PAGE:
Labour: the new party of the homeowner?
An Opinium poll in The Observer at the weekend revealed what, until very recently, would have been unthinkable: Labour now lead the Conservatives on the topic of home ownership – and by a country mile.
While voting intentions overall gave Labour a 15-point lead, when it came to policies designed to help people buy their own homes, Labour’s advantage stretched to 20 points.
How has that happened? Ever since Margaret Thatcher introduced the Right to Buy in the 1980s, home ownership has been seen as a Conservative bailiwick, with Labour the champion of social housing.
But times are changing, and a combination of crushing house price/income ratios (average property prices are now running at 15-20 times average salaries in some areas) and what is perceived as an increasingly relaxed attitude by the government towards local authority housing targets, has led many to reassess the Conservatives’ commitment to home ownership. That, and the fact that mortgage repayments have taken a huge hike for many, following last year’s disastrous Truss/Kwarteng mini-budget.
Contrast this with Sir Keir Starmer’s no-nonsense message earlier this month when challenged as to whether he would be willing to ignore local opposition to development:
‘Yes, we’re going to have to do that…we need to bulldoze through it, but we also need to be pragmatic about how we do it….’
That, combined with pledges to create the next generation of new towns, to allow low-quality green belt – or ‘grey belt’ – to be released for development, and to fund an additional 300 planning officers, has clearly struck a chord.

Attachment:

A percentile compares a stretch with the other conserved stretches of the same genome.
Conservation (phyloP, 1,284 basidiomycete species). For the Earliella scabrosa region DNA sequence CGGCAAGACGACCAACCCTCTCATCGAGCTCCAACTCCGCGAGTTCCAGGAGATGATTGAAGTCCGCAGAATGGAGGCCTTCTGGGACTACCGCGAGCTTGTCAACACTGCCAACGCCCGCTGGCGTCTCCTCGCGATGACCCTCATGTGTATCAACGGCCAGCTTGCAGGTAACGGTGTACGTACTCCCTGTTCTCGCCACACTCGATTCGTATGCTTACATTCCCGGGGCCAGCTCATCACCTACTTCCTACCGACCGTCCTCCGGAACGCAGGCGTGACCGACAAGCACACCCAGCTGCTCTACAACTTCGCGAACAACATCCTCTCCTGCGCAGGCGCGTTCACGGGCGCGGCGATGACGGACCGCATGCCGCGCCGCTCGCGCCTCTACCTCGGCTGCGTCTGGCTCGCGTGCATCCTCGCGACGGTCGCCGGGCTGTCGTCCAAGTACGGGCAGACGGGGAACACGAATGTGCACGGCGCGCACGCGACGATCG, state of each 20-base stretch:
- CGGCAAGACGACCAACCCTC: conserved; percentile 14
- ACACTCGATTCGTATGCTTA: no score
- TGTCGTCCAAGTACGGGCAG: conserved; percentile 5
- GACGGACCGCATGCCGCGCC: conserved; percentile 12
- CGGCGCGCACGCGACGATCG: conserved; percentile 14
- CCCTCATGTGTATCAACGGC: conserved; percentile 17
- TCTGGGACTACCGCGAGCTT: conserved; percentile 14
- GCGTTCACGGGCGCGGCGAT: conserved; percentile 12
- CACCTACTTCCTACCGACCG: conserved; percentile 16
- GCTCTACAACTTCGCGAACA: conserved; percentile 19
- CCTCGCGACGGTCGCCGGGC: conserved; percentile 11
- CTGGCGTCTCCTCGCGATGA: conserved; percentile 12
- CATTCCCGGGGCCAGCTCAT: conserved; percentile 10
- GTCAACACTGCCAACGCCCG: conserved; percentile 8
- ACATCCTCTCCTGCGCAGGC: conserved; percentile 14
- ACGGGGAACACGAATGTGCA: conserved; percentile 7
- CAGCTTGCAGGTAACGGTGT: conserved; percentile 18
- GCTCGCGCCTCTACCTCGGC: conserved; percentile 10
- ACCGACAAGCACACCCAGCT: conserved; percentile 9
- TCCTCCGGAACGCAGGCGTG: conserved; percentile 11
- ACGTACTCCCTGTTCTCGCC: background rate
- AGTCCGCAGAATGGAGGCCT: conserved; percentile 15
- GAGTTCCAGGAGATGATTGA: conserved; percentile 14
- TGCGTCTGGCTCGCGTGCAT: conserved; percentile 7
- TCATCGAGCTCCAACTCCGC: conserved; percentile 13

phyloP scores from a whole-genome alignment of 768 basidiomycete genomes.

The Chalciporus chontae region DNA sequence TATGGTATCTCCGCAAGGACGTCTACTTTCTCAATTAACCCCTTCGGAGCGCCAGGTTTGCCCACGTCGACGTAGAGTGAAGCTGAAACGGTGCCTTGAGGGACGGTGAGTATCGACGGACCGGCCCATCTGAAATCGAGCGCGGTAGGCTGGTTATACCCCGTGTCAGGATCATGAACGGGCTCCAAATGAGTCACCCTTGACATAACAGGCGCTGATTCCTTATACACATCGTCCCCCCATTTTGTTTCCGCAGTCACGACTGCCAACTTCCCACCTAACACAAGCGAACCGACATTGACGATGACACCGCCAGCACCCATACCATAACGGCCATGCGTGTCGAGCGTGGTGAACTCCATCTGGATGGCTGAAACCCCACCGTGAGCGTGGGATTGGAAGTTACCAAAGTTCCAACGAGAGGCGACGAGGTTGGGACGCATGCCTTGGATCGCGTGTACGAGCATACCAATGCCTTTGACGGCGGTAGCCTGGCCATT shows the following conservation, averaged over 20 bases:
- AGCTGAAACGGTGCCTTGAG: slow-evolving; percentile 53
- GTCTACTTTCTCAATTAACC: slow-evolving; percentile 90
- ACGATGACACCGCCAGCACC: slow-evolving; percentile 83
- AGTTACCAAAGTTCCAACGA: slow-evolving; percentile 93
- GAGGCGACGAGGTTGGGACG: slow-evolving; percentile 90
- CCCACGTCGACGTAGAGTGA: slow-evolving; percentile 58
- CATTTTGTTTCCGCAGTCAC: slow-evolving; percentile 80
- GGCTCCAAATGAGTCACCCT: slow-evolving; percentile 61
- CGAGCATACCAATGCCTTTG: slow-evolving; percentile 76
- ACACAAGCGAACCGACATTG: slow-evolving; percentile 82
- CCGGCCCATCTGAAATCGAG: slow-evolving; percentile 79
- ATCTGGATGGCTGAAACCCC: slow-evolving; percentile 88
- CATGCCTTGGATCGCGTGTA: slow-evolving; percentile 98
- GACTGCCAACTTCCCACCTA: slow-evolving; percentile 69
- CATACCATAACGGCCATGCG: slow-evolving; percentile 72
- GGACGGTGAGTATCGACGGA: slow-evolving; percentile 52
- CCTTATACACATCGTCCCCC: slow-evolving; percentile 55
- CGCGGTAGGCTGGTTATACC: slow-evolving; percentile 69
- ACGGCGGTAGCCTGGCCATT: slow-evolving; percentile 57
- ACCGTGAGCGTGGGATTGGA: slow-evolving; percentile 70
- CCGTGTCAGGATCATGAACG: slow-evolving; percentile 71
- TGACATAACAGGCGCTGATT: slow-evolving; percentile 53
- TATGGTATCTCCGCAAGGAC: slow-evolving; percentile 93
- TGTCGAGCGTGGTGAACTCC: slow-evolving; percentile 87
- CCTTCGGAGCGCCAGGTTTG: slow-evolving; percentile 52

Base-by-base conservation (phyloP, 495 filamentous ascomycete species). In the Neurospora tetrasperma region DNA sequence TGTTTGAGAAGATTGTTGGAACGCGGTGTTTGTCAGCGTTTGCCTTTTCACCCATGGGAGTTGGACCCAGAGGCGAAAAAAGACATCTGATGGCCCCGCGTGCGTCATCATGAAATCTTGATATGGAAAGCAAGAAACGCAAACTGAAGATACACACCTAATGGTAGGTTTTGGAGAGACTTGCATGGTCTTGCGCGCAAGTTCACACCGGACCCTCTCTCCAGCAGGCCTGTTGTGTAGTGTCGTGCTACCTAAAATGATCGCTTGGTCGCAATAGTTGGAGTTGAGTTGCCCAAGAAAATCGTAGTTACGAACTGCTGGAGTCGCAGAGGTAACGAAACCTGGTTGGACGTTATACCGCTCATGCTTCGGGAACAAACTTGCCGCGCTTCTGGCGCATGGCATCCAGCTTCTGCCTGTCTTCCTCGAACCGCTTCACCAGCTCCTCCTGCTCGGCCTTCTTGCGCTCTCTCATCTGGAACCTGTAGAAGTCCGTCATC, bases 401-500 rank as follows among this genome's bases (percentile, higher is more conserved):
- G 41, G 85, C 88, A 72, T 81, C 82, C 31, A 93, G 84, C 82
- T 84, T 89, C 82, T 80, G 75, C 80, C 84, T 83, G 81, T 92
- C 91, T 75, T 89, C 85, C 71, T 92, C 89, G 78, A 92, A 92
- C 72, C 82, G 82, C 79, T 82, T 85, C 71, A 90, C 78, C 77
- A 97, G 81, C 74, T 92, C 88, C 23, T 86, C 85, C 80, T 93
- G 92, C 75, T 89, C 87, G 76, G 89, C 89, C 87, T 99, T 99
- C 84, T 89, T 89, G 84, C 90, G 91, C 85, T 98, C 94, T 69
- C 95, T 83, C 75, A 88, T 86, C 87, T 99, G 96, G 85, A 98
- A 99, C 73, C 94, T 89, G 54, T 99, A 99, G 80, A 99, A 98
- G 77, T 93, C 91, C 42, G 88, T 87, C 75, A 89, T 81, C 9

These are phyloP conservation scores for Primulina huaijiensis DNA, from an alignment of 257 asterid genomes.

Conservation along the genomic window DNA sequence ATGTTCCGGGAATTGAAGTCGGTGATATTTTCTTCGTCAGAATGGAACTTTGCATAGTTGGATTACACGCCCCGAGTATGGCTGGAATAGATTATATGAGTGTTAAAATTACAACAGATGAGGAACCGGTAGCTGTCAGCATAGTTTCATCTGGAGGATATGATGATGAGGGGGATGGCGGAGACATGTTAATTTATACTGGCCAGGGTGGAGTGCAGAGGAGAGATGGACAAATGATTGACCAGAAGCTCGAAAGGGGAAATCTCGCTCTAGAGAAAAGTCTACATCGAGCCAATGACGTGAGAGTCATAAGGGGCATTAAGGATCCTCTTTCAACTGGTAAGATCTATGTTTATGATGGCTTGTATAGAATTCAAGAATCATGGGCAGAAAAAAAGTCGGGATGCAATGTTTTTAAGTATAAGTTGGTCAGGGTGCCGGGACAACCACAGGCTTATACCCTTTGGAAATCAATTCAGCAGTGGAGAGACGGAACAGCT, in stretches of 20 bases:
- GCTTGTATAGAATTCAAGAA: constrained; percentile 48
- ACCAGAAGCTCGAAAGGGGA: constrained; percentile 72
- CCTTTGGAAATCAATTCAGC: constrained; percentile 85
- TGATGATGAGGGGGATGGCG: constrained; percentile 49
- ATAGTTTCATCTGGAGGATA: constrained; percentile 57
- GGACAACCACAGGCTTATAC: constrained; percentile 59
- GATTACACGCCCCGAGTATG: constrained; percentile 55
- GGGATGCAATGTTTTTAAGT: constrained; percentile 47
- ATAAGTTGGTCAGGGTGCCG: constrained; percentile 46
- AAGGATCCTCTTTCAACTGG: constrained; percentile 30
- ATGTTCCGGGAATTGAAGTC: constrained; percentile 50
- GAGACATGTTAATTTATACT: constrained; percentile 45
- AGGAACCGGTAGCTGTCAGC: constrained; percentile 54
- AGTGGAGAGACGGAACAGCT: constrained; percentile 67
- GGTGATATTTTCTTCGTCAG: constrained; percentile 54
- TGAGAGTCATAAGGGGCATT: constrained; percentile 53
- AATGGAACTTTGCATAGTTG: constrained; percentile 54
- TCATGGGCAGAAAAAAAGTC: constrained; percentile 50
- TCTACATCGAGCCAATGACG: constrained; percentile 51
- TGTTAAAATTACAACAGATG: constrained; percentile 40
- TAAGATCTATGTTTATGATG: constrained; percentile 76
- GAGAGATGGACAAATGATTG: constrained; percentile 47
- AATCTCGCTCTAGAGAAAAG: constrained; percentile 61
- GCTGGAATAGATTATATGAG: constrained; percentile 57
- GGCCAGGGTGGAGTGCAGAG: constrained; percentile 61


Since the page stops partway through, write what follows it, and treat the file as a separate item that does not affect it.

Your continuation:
Especially with younger voters whose love for Labour is almost embarrassing in its scale: a recent YouGov poll (October 2023) put Labour at 78% amongst 18–24-year-olds and at 59% for 25-49 year olds. The Conservatives were barely into double figures.
The strength of feeling among young people on this issue was keenly felt at the Lib Dem conference this year, when it was the Young Liberals who were instrumental in overturning their leadership’s attempt to remove housebuilding targets.
Analysis by Priced Out, the group campaigning for action to reduce the cost of housing, has shown that some 40% of young adults are unable to afford a suitable home within their own hometown. Over the past two decades, average earnings for individuals aged 25 to 34 have grown by 19% while house prices have tripled during the same period.
When the Conservatives have shown an interest in de-risking planning, they’ve tended to shoot themselves in the foot. Scrapping nutrient neutrality rules, which – in the simplest terms – protect against water pollution from new developments, has proven to be so unpopular that the government may not risk another go at getting this through parliament. It led the RSPB to direct a post on X (formerly Twitter) to Rishi Sunak, Michael Gove and Therese Coffey, saying: ‘You lie, and you lie, and you lie again.’
In more positive news, a bill to reform leasehold looks likely to feature in the King’s Speech next week. An end to leasehold houses, a cap on all existing ground rents to a peppercorn rate and a change to standard lease extensions from 90 to 990 years are all on the cards. Billed as ‘restoring true home ownership’, it should be warmly welcomed – at least by existing homeowners. Designed to help those who continue to endure leasehold misery, it does nothing for those without a home.
Major reform of the planning system, to tackle the paralysis at the heart of decision-making, remains elusive – at least until the next parliament. Which is a shame, because the system we’re working with has sold us short – 4 million homes short, to be exact, over the past 75 years (Centre for Cities, Feb 2023).